Browsing Theses and Dissertations School of Pharmacy by Author "Knebel, William"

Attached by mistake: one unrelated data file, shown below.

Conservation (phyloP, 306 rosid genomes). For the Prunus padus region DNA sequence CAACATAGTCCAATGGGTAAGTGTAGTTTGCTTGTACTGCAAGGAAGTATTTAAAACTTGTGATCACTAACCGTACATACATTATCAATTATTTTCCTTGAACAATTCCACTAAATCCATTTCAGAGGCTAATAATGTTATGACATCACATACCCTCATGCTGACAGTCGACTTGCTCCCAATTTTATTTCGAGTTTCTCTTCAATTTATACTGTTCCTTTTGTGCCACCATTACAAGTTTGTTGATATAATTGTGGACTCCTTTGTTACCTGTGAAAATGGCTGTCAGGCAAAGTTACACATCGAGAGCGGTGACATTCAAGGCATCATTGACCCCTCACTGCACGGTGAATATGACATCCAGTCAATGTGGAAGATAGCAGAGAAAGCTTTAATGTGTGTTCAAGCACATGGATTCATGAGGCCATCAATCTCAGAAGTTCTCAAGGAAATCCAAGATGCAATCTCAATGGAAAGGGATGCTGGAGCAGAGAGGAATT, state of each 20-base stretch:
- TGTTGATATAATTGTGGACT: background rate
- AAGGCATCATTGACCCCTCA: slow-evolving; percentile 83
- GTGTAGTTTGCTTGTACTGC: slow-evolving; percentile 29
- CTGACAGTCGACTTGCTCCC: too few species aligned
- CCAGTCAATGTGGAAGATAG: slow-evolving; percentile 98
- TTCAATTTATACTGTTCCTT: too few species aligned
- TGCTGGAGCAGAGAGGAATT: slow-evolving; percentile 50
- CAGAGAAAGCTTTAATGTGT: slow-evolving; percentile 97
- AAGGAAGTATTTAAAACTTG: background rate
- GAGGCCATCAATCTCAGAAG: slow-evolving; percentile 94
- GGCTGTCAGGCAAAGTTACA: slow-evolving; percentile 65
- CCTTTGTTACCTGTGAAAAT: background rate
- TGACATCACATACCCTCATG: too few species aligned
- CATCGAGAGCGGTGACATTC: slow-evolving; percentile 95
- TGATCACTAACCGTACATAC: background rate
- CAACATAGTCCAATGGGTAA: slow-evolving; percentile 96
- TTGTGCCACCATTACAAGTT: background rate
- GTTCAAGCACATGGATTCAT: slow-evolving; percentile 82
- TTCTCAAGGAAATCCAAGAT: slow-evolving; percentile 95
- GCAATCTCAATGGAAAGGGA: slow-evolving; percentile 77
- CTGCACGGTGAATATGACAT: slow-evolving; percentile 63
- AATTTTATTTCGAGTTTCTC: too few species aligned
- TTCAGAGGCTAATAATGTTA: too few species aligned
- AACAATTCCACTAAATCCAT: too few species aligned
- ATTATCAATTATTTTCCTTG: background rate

Factors that are important in determining the statistical significance of covariates during population pharmacokinetic analysesKnebel, William; Young, David G. (2000)Population pharmacokinetic analysis has become an integral part of the drug development process. Patient demographic and pathphysiologic characteristics, expressed as either dichotomous (yes/no) or continuous (weight, age, creatinine clearance) covariates, aid in population pharmacokinetic model development by helping to explain some of the variability that exists in the study population. Their inclusion is often used to determine groups in the population that may be more susceptible to adverse drug effects and to determine the proper dose and dosing regimen. There are number of graphical and statistical methods to aid in the detection of dichotomous and continuous covariates during population pharmacokinetic modeling. However, the effect of the range of a continuous covariate and the percentage of patients in a population analysis who are positive for a dichotomous covariate on the ability to detect the covariate during the population analysis have not been determined. This research was designed to investigate these issues. For dichotomous covariates, it was clear based upon the results of this research that a dichotomous covariate can be present in as little as 5% of the population and still be statistically significant in a population pharmacokinetic analysis as long as the effect of the covariate on the pharmacokinetic parameter is 20% or more and the interindividual variability was 10% or less. In addition, the ability to detect the covariate was highly dependent on the interindividual variability and the effect of the covariate on the pharmacokinetic parameter. In order to increase the ability to detect a dichotomous covariate, either the interindividual variability of the pharmacokinetic parameter being affected by the covariate must decrease or the number of subjects with the covariate must increase. For continuous covariates, the results of this research indicated that the magnitude of effect of a continuous covariate in population pharmacokinetic modeling should be 23% or more and the interindividual variability on the pharmacokinetic parameter affected by the covariate should be 10% or less for the covariate to be statistically significant. The ability to detect the continuous covariate can be increased by increasing the range of the covariate or by combining studies to increase the number of subjects in a population pharmacokinetic analysis. However, the latter approach of increasing the number of subjects may prove to be more beneficial with respect to increasing the ability to detect the continuous covariate. In general, the results of this research should be used to plan additional population pharmacokinetic studies in the event of the failure of the initial study or to investigate why a covariate was not detected in a population pharmacokinetic analysis. Guidelines of how to use these results for these purposes are given.